A report issued on September 2 by the Joint Center for Housing Studies at Harvard University and the AARP Foundation finds that the nation is unprepared to meet the housing needs of aging Americans. By 2030, the number of people over age 65 is projected to reach 73 million, or one in five Americans, but the supply of housing suitable and affordable to this population will not be sufficient.
As the population ages, the number of low income, older adults is anticipated to rise sharply. By 2024, the number of households aged 65 and over with incomes less than $15,000 is expected to rise 37%, or by 1.8 million households. However, with declining incomes among households during their peak-earning, pre-retirement years, and with far fewer workers benefiting from pension plans, the number of low income, older adult households may rise even more than projected.
By age 85, two in three older adults have difficulty with hearing, vision, cognition, or mobility. The incidence of disabilities varies by income, with 45% of those with less than $15,000 facing at least one disability or limitation, compared to just 14% of those with $75,000 or more. Many older adults may need to make modifications to their homes as their physical limitations increase.
Just 1% of all housing units have the five design features that make homes accessible to those with disabilities, and two out of five have just one feature or none at all. Only 551,000 unassisted units with rents below $400 have at least three universal design features. While HUD-assisted rental units are more likely to have accessibility features, their availability is limited.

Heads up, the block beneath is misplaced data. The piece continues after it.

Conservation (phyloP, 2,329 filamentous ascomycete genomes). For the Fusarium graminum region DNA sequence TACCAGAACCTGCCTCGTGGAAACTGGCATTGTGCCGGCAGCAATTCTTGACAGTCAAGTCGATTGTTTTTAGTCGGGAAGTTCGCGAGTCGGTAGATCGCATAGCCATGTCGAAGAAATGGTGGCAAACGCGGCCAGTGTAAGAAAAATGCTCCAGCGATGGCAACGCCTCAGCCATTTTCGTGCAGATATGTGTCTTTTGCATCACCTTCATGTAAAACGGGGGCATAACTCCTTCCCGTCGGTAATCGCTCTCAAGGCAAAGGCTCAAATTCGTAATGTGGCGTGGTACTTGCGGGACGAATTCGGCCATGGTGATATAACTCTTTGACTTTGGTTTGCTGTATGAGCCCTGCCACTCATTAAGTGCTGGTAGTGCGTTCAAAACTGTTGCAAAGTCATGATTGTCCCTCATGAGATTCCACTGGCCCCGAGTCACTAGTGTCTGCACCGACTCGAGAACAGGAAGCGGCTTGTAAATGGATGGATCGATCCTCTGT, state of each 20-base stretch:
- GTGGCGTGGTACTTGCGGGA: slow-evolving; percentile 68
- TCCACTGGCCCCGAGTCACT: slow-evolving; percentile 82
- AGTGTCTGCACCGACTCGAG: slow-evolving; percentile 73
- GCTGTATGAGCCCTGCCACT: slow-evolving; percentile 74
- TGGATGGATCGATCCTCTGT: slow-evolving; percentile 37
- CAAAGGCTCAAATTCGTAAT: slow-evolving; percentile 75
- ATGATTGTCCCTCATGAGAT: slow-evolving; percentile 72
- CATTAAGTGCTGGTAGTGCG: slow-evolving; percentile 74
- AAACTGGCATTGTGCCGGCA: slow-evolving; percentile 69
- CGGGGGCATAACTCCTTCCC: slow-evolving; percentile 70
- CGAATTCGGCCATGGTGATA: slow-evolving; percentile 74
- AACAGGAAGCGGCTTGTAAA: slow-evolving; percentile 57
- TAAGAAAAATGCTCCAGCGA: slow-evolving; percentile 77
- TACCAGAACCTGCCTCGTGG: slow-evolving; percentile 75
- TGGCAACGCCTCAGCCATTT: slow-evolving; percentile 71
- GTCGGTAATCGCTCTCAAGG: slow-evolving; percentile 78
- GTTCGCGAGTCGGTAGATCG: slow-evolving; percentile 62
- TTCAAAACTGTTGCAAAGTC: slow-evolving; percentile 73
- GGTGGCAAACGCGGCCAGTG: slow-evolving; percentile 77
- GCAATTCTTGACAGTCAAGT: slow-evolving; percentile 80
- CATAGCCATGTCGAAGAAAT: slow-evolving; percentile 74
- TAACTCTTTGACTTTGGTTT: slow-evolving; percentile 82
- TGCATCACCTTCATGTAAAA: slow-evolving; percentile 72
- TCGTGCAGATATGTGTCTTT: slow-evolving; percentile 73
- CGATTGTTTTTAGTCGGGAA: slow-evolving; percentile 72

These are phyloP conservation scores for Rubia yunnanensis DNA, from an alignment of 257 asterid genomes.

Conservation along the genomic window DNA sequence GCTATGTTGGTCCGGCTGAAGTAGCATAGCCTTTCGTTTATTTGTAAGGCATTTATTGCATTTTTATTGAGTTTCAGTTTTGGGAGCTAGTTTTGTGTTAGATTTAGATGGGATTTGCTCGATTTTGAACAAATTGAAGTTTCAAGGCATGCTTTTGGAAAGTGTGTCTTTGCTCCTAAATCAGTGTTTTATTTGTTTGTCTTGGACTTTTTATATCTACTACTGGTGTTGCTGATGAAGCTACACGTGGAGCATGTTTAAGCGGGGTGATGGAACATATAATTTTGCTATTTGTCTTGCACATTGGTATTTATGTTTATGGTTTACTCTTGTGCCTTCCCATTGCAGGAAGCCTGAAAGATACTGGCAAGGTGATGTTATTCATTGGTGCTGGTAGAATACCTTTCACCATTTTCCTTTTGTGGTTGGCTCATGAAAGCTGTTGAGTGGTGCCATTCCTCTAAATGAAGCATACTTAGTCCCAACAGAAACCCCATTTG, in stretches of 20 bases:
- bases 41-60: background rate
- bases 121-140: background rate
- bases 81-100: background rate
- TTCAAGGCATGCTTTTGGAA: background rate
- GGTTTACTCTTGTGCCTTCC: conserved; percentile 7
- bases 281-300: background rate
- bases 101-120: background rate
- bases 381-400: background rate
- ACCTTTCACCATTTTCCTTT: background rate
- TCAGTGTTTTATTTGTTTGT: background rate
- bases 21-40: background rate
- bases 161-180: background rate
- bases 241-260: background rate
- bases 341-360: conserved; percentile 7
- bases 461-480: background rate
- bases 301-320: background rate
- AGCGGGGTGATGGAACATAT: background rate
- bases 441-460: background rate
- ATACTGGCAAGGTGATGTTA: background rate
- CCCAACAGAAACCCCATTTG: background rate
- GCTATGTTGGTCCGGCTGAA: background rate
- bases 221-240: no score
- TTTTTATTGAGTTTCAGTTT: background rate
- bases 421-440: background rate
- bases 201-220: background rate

Half of renters aged 50-64 face a housing cost burden, spending more than 30% of their income for rent and utilities. Sixty percent of renters over age 80 face this burden. Housing cost burden is also common among older homeowners with a mortgage. While just one third of owners aged 50-64 with a mortgage face a housing cost burden, 61% over age 80 do. Seventy-seven percent of all households with incomes less than $15,000 over the age of 50 face a housing cost burden, 99% of those with a mortgage and 75% of those that rent.
While an estimated 3.9 million households over age 62 qualified for housing assistance in 2011, just 1.4 million received assistance. This gap is expected to grow as the population of low income older renters rises. By 2020, the number of older households eligible for rental assistance is estimated to rise by 1.3 million, but the supply of affordable housing assistance is unlikely to keep pace. Many older adults are assisted through HUD’s Section 202 program, which provides housing with supportive services. The program funds the gap between the costs of providing housing and what tenants can afford to pay in rent. However, many Section 202 contracts will expire over the coming years. By 2024, up to 41,900 units may no longer remain affordable. Further, the program no longer provides capital grants to fund the development of new senior housing.
The report recommends several policy changes to better serve the aging population, including promoting the development of accessory dwelling units, and tax incentives to allow older adults to make age-appropriate modifications to their homes. The report also urges coordination of programs providing affordable housing and supportive health services. With the costs of assisted living often prohibitive, developing alternate models of age-restricted affordable housing with services is increasingly important.
The report, Housing America’s Older Adults: Meeting the Needs of an Aging Population, is at http://bit.ly/1umYrKY